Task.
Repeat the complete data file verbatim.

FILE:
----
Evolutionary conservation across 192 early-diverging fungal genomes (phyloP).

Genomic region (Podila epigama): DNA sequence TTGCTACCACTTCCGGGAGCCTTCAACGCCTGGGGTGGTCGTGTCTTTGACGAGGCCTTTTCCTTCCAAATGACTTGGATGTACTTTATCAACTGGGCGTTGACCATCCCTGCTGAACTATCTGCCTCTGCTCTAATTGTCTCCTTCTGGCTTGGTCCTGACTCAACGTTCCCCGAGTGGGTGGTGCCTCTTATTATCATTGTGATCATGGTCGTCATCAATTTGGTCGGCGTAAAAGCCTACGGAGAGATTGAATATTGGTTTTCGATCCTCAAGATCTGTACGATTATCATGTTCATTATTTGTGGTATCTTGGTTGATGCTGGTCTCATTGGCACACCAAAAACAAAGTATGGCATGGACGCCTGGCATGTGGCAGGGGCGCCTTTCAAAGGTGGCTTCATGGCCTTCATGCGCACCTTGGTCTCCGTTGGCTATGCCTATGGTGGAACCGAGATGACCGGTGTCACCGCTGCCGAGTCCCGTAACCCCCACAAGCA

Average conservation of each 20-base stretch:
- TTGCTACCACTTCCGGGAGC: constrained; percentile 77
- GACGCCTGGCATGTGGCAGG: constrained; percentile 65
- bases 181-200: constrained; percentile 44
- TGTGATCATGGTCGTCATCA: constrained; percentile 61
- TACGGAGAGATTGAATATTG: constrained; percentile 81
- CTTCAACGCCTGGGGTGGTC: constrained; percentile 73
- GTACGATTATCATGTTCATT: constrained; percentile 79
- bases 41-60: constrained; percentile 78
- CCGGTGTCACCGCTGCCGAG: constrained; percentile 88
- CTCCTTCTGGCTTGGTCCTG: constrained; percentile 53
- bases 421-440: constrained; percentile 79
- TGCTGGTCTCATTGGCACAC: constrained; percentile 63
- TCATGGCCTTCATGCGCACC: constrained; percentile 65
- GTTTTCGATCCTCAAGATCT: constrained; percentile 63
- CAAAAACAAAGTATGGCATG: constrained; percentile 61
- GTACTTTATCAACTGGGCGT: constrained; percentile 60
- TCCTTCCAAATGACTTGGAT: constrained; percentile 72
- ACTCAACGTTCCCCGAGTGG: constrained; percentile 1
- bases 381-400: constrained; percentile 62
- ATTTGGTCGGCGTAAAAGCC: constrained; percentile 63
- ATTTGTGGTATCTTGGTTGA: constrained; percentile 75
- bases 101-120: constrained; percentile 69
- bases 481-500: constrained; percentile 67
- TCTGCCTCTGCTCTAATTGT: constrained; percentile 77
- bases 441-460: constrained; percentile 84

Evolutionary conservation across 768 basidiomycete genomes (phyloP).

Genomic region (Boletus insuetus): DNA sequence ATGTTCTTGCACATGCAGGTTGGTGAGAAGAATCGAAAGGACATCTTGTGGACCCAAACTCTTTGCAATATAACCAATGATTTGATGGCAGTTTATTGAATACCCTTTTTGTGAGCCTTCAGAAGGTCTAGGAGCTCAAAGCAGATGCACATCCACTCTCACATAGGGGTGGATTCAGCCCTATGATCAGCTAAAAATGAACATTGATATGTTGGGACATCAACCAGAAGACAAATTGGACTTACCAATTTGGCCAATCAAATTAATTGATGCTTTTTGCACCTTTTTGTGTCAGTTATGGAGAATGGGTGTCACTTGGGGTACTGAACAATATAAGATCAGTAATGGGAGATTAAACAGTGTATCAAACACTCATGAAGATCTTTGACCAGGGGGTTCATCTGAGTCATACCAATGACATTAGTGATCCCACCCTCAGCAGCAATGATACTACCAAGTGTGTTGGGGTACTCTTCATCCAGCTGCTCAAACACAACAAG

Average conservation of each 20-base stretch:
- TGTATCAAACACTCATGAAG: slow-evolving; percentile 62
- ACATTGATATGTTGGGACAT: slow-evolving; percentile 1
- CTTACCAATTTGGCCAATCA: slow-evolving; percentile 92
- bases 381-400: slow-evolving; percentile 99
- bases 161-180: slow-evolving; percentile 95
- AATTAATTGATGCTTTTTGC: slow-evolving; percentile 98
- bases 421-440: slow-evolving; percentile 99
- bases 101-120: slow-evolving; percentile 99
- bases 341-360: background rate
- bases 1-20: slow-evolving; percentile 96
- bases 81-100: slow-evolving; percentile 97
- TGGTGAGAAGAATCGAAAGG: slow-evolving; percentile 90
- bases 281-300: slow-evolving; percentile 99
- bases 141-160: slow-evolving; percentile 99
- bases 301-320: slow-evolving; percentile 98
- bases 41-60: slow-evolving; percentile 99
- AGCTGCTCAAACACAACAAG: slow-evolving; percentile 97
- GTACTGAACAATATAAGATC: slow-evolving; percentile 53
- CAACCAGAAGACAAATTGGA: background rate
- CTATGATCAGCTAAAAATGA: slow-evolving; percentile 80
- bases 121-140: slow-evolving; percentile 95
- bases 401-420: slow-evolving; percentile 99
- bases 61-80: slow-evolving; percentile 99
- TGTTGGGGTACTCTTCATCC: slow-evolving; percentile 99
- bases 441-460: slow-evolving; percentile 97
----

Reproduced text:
Evolutionary conservation across 192 early-diverging fungal genomes (phyloP).

Genomic region (Podila epigama): DNA sequence TTGCTACCACTTCCGGGAGCCTTCAACGCCTGGGGTGGTCGTGTCTTTGACGAGGCCTTTTCCTTCCAAATGACTTGGATGTACTTTATCAACTGGGCGTTGACCATCCCTGCTGAACTATCTGCCTCTGCTCTAATTGTCTCCTTCTGGCTTGGTCCTGACTCAACGTTCCCCGAGTGGGTGGTGCCTCTTATTATCATTGTGATCATGGTCGTCATCAATTTGGTCGGCGTAAAAGCCTACGGAGAGATTGAATATTGGTTTTCGATCCTCAAGATCTGTACGATTATCATGTTCATTATTTGTGGTATCTTGGTTGATGCTGGTCTCATTGGCACACCAAAAACAAAGTATGGCATGGACGCCTGGCATGTGGCAGGGGCGCCTTTCAAAGGTGGCTTCATGGCCTTCATGCGCACCTTGGTCTCCGTTGGCTATGCCTATGGTGGAACCGAGATGACCGGTGTCACCGCTGCCGAGTCCCGTAACCCCCACAAGCA

Average conservation of each 20-base stretch:
- TTGCTACCACTTCCGGGAGC: constrained; percentile 77
- GACGCCTGGCATGTGGCAGG: constrained; percentile 65
- bases 181-200: constrained; percentile 44
- TGTGATCATGGTCGTCATCA: constrained; percentile 61
- TACGGAGAGATTGAATATTG: constrained; percentile 81
- CTTCAACGCCTGGGGTGGTC: constrained; percentile 73
- GTACGATTATCATGTTCATT: constrained; percentile 79
- bases 41-60: constrained; percentile 78
- CCGGTGTCACCGCTGCCGAG: constrained; percentile 88
- CTCCTTCTGGCTTGGTCCTG: constrained; percentile 53
- bases 421-440: constrained; percentile 79
- TGCTGGTCTCATTGGCACAC: constrained; percentile 63
- TCATGGCCTTCATGCGCACC: constrained; percentile 65
- GTTTTCGATCCTCAAGATCT: constrained; percentile 63
- CAAAAACAAAGTATGGCATG: constrained; percentile 61
- GTACTTTATCAACTGGGCGT: constrained; percentile 60
- TCCTTCCAAATGACTTGGAT: constrained; percentile 72
- ACTCAACGTTCCCCGAGTGG: constrained; percentile 1
- bases 381-400: constrained; percentile 62
- ATTTGGTCGGCGTAAAAGCC: constrained; percentile 63
- ATTTGTGGTATCTTGGTTGA: constrained; percentile 75
- bases 101-120: constrained; percentile 69
- bases 481-500: constrained; percentile 67
- TCTGCCTCTGCTCTAATTGT: constrained; percentile 77
- bases 441-460: constrained; percentile 84

Evolutionary conservation across 768 basidiomycete genomes (phyloP).

Genomic region (Boletus insuetus): DNA sequence ATGTTCTTGCACATGCAGGTTGGTGAGAAGAATCGAAAGGACATCTTGTGGACCCAAACTCTTTGCAATATAACCAATGATTTGATGGCAGTTTATTGAATACCCTTTTTGTGAGCCTTCAGAAGGTCTAGGAGCTCAAAGCAGATGCACATCCACTCTCACATAGGGGTGGATTCAGCCCTATGATCAGCTAAAAATGAACATTGATATGTTGGGACATCAACCAGAAGACAAATTGGACTTACCAATTTGGCCAATCAAATTAATTGATGCTTTTTGCACCTTTTTGTGTCAGTTATGGAGAATGGGTGTCACTTGGGGTACTGAACAATATAAGATCAGTAATGGGAGATTAAACAGTGTATCAAACACTCATGAAGATCTTTGACCAGGGGGTTCATCTGAGTCATACCAATGACATTAGTGATCCCACCCTCAGCAGCAATGATACTACCAAGTGTGTTGGGGTACTCTTCATCCAGCTGCTCAAACACAACAAG

Average conservation of each 20-base stretch:
- TGTATCAAACACTCATGAAG: slow-evolving; percentile 62
- ACATTGATATGTTGGGACAT: slow-evolving; percentile 1
- CTTACCAATTTGGCCAATCA: slow-evolving; percentile 92
- bases 381-400: slow-evolving; percentile 99
- bases 161-180: slow-evolving; percentile 95
- AATTAATTGATGCTTTTTGC: slow-evolving; percentile 98
- bases 421-440: slow-evolving; percentile 99
- bases 101-120: slow-evolving; percentile 99
- bases 341-360: background rate
- bases 1-20: slow-evolving; percentile 96
- bases 81-100: slow-evolving; percentile 97
- TGGTGAGAAGAATCGAAAGG: slow-evolving; percentile 90
- bases 281-300: slow-evolving; percentile 99
- bases 141-160: slow-evolving; percentile 99
- bases 301-320: slow-evolving; percentile 98
- bases 41-60: slow-evolving; percentile 99
- AGCTGCTCAAACACAACAAG: slow-evolving; percentile 97
- GTACTGAACAATATAAGATC: slow-evolving; percentile 53
- CAACCAGAAGACAAATTGGA: background rate
- CTATGATCAGCTAAAAATGA: slow-evolving; percentile 80
- bases 121-140: slow-evolving; percentile 95
- bases 401-420: slow-evolving; percentile 99
- bases 61-80: slow-evolving; percentile 99
- TGTTGGGGTACTCTTCATCC: slow-evolving; percentile 99
- bases 441-460: slow-evolving; percentile 97